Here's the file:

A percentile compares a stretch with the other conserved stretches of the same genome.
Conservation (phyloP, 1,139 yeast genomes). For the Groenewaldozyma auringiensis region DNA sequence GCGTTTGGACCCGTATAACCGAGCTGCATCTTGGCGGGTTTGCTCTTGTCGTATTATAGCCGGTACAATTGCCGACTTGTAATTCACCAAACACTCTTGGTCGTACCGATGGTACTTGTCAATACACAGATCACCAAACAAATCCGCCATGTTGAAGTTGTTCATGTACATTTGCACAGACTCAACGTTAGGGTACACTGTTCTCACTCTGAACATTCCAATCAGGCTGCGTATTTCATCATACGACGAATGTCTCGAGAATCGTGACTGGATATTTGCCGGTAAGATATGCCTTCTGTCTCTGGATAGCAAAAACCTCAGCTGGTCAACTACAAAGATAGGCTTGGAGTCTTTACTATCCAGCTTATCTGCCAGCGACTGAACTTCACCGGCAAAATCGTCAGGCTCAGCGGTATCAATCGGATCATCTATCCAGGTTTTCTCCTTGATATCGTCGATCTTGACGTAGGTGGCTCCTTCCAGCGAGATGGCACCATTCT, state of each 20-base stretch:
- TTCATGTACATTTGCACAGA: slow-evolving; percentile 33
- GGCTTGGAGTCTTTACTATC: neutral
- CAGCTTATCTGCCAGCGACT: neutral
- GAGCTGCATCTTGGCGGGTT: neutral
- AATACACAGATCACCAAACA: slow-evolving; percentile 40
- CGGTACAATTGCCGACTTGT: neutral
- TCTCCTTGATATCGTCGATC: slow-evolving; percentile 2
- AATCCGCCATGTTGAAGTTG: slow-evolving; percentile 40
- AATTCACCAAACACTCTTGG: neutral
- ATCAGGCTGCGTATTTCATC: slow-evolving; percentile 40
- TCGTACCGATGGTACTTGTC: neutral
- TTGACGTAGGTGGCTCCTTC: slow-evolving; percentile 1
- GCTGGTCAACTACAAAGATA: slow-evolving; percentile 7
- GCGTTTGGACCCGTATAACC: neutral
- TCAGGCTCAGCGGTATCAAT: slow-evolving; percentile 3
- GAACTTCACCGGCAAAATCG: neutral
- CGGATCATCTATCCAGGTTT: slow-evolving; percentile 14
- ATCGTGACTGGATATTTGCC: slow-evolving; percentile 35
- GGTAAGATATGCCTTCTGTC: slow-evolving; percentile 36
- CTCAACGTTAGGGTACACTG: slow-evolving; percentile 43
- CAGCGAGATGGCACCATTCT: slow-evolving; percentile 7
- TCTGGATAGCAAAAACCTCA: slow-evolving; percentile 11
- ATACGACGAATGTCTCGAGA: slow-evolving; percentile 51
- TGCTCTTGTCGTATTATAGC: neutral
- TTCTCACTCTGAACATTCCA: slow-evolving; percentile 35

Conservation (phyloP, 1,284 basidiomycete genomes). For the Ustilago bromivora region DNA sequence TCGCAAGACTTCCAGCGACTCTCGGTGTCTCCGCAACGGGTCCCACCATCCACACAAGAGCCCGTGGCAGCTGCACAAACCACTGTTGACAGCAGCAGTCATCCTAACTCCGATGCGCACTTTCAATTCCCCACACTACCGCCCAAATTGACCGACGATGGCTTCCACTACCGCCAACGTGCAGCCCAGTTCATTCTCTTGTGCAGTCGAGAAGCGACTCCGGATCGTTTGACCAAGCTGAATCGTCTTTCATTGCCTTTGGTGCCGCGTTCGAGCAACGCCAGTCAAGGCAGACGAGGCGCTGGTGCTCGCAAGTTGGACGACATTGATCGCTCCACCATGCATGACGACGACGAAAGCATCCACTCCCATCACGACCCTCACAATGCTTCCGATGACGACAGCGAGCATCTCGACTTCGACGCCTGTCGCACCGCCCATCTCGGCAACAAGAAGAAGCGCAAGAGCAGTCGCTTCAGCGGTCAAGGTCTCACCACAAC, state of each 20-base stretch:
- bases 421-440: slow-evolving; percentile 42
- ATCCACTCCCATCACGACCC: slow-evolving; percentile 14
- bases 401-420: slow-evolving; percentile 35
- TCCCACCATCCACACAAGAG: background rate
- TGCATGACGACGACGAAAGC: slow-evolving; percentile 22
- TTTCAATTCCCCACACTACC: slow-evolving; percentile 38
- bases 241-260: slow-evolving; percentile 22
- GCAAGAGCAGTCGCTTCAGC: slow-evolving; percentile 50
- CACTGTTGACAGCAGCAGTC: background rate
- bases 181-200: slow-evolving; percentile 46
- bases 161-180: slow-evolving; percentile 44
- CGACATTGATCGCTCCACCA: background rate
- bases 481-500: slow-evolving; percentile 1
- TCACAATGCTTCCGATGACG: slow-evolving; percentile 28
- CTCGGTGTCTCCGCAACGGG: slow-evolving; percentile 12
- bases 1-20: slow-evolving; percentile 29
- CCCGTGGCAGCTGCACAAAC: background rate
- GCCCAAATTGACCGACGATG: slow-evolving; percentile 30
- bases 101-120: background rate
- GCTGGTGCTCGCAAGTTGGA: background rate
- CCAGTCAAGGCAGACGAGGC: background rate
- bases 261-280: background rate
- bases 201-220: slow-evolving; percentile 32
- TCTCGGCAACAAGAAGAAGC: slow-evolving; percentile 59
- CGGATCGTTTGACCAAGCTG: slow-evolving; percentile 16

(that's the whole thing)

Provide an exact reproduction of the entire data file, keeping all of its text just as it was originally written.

A percentile compares a stretch with the other conserved stretches of the same genome.
Conservation (phyloP, 1,139 yeast genomes). For the Groenewaldozyma auringiensis region DNA sequence GCGTTTGGACCCGTATAACCGAGCTGCATCTTGGCGGGTTTGCTCTTGTCGTATTATAGCCGGTACAATTGCCGACTTGTAATTCACCAAACACTCTTGGTCGTACCGATGGTACTTGTCAATACACAGATCACCAAACAAATCCGCCATGTTGAAGTTGTTCATGTACATTTGCACAGACTCAACGTTAGGGTACACTGTTCTCACTCTGAACATTCCAATCAGGCTGCGTATTTCATCATACGACGAATGTCTCGAGAATCGTGACTGGATATTTGCCGGTAAGATATGCCTTCTGTCTCTGGATAGCAAAAACCTCAGCTGGTCAACTACAAAGATAGGCTTGGAGTCTTTACTATCCAGCTTATCTGCCAGCGACTGAACTTCACCGGCAAAATCGTCAGGCTCAGCGGTATCAATCGGATCATCTATCCAGGTTTTCTCCTTGATATCGTCGATCTTGACGTAGGTGGCTCCTTCCAGCGAGATGGCACCATTCT, state of each 20-base stretch:
- TTCATGTACATTTGCACAGA: slow-evolving; percentile 33
- GGCTTGGAGTCTTTACTATC: neutral
- CAGCTTATCTGCCAGCGACT: neutral
- GAGCTGCATCTTGGCGGGTT: neutral
- AATACACAGATCACCAAACA: slow-evolving; percentile 40
- CGGTACAATTGCCGACTTGT: neutral
- TCTCCTTGATATCGTCGATC: slow-evolving; percentile 2
- AATCCGCCATGTTGAAGTTG: slow-evolving; percentile 40
- AATTCACCAAACACTCTTGG: neutral
- ATCAGGCTGCGTATTTCATC: slow-evolving; percentile 40
- TCGTACCGATGGTACTTGTC: neutral
- TTGACGTAGGTGGCTCCTTC: slow-evolving; percentile 1
- GCTGGTCAACTACAAAGATA: slow-evolving; percentile 7
- GCGTTTGGACCCGTATAACC: neutral
- TCAGGCTCAGCGGTATCAAT: slow-evolving; percentile 3
- GAACTTCACCGGCAAAATCG: neutral
- CGGATCATCTATCCAGGTTT: slow-evolving; percentile 14
- ATCGTGACTGGATATTTGCC: slow-evolving; percentile 35
- GGTAAGATATGCCTTCTGTC: slow-evolving; percentile 36
- CTCAACGTTAGGGTACACTG: slow-evolving; percentile 43
- CAGCGAGATGGCACCATTCT: slow-evolving; percentile 7
- TCTGGATAGCAAAAACCTCA: slow-evolving; percentile 11
- ATACGACGAATGTCTCGAGA: slow-evolving; percentile 51
- TGCTCTTGTCGTATTATAGC: neutral
- TTCTCACTCTGAACATTCCA: slow-evolving; percentile 35

Conservation (phyloP, 1,284 basidiomycete genomes). For the Ustilago bromivora region DNA sequence TCGCAAGACTTCCAGCGACTCTCGGTGTCTCCGCAACGGGTCCCACCATCCACACAAGAGCCCGTGGCAGCTGCACAAACCACTGTTGACAGCAGCAGTCATCCTAACTCCGATGCGCACTTTCAATTCCCCACACTACCGCCCAAATTGACCGACGATGGCTTCCACTACCGCCAACGTGCAGCCCAGTTCATTCTCTTGTGCAGTCGAGAAGCGACTCCGGATCGTTTGACCAAGCTGAATCGTCTTTCATTGCCTTTGGTGCCGCGTTCGAGCAACGCCAGTCAAGGCAGACGAGGCGCTGGTGCTCGCAAGTTGGACGACATTGATCGCTCCACCATGCATGACGACGACGAAAGCATCCACTCCCATCACGACCCTCACAATGCTTCCGATGACGACAGCGAGCATCTCGACTTCGACGCCTGTCGCACCGCCCATCTCGGCAACAAGAAGAAGCGCAAGAGCAGTCGCTTCAGCGGTCAAGGTCTCACCACAAC, state of each 20-base stretch:
- bases 421-440: slow-evolving; percentile 42
- ATCCACTCCCATCACGACCC: slow-evolving; percentile 14
- bases 401-420: slow-evolving; percentile 35
- TCCCACCATCCACACAAGAG: background rate
- TGCATGACGACGACGAAAGC: slow-evolving; percentile 22
- TTTCAATTCCCCACACTACC: slow-evolving; percentile 38
- bases 241-260: slow-evolving; percentile 22
- GCAAGAGCAGTCGCTTCAGC: slow-evolving; percentile 50
- CACTGTTGACAGCAGCAGTC: background rate
- bases 181-200: slow-evolving; percentile 46
- bases 161-180: slow-evolving; percentile 44
- CGACATTGATCGCTCCACCA: background rate
- bases 481-500: slow-evolving; percentile 1
- TCACAATGCTTCCGATGACG: slow-evolving; percentile 28
- CTCGGTGTCTCCGCAACGGG: slow-evolving; percentile 12
- bases 1-20: slow-evolving; percentile 29
- CCCGTGGCAGCTGCACAAAC: background rate
- GCCCAAATTGACCGACGATG: slow-evolving; percentile 30
- bases 101-120: background rate
- GCTGGTGCTCGCAAGTTGGA: background rate
- CCAGTCAAGGCAGACGAGGC: background rate
- bases 261-280: background rate
- bases 201-220: slow-evolving; percentile 32
- TCTCGGCAACAAGAAGAAGC: slow-evolving; percentile 59
- CGGATCGTTTGACCAAGCTG: slow-evolving; percentile 16